Oct 222007
 

I watched the ABC last night so didn’t see the Worm and all the fracas it seems to have caused.


If, as was supposed by Ray Martin, that the National Press Club or Liberal Party conspired to silence the worm then Sunday night’s attempted nobbling of the Nine Network is indeed a dark cloud on our democratic horizon. I tend to agree with Glenn Milne, however, that broadcasting the worm either directly or over-laid on Sky Television’s feed has to be all about ratings when you get right down to tin tacks. The worm is no real guide to general populace acceptance or rejection of what the debate proponents had to say. It is rather damning though for Howard to effectively ‘outlaw’ the virtual invertebrate simply because he knows he doesn’t perform well enough in debating situations to satisfy a tiny, unrepresentative demographic.
I don’t believe, worm or no worm, that he performed very well, and not merely because he’s not my cup of tea. It was plainly evident that he wasn’t at all at ease in the structured debate situation, which is strange considering he seems to revel in the theatre of Parliamentary question time. Last night’s performance wasn’t the kind of theatre he’s used to, obviously. No ‘Dorothy Dixers’ and limited opportunity to express points which he might have felt would stand him in good stead. I did think it was a little out of place to be making policy announcements, such as a probable re-structuring of combat troops in Iraq and funding for those financially impacted by increased costs of addressing climate change concerns. The latter is something he probably knew he had to get out because to date, and remember we still have five weeks to go in this campaign, there’s been no policy announcement from the Coalition on that score.
The proposed re-assignment of Australian combat troops in Iraq I find particularly disturbing. Clearly, attempting to re-designate the purpose of combat troops to a more training-oriented role is designed to wedge out any plans Labor might have to bring home or re-assign the 580-odd personnel Australia to Afghanistan. Were those troops re-designated as a training cadre, and Labor does win the election, then bring them home leaves Labor open to criticism from their opponents. The expeditionary adventure into Iraq on the coat-tails of the U.S. was never in Australia’s national interest, despite the coalition rhetoric to the contrary. While Afghanistan is only marginally closer to home, there is far more ‘national interest’ in helping that country re-build than ever existed in an opportunistic invasion of Iraq.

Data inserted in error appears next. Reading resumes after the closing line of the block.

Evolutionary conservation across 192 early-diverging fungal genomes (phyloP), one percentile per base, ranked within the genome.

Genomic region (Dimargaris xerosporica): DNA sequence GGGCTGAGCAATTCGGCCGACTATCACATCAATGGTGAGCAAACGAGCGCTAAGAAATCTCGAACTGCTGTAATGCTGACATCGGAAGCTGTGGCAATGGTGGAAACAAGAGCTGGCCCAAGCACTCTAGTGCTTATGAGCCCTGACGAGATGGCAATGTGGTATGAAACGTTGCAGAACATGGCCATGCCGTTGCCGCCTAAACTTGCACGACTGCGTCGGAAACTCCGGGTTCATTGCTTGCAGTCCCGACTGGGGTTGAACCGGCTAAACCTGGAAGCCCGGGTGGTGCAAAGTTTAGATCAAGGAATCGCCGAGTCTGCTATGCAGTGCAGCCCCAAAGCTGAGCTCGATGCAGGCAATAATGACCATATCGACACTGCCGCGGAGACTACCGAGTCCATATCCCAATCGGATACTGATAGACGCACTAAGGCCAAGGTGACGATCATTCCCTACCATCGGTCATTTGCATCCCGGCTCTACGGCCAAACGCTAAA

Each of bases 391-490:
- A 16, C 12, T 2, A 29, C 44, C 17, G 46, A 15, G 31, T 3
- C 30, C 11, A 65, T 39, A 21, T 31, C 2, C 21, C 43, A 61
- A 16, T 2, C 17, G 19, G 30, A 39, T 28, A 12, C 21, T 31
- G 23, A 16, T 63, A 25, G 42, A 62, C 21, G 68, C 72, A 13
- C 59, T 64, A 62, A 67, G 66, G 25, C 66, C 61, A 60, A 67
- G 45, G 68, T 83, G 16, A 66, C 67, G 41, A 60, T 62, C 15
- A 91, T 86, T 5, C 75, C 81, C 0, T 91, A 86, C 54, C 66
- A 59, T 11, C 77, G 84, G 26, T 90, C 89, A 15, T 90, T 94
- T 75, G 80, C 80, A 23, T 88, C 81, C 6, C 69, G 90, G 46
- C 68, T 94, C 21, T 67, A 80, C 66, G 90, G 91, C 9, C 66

Rudd, I felt, started off the evening very slowly and somewhat awkwardly. Obviously his preferred presentation format isn’t open debate either, but to his credit, he settled into the ebb and flow within the first 30 minutes and even seemed to relax a little towards the end. His style is much more ‘off-the-cuff’ than is Howards, even to the point of showing glimpses of his dry, tongue-in-cheek sense of humour with remarks like “Peoples Republic of Queensland” and describing himself as a former “out-of-work diplomat who speaks Chinese”. If there was a winner from the evening, I’d have to lean towards Rudd simply because he gave the impression of having more passion, more commitment on issues like Climate Change and social concerns than Howard managed to do.
Howard tended to concentrate on what is perceived to be the coalition’s strength. The economy. For mine, the economy seems to have become this amorphous intangible concept which only politicians seem to want to dwell upon. Those of us who live in the real world, paying high petrol prices, too much tax and worry about interest rates know what the economy is and it’s not what the pollies want us to believe it is.
In the final wrap, it’s still time to change the status quo in government. Is there a risk? How long is the proverbial piece of string? I’m more of the opinion that – as Darryl Somers said about the Northern Territory – we’ll never-never know if we never-never go. Change is good if you believe it will be beneficial. It’s never likely to be if we’re pessimistic about it. If there’s one thing to note about last night’s debate, it’s that we wound up being delivered what worms always leave behind. A load of crap which, if used efficiently, can provide benefits in the long run. It all depends on how much we take and how thickly we allow it to be spread.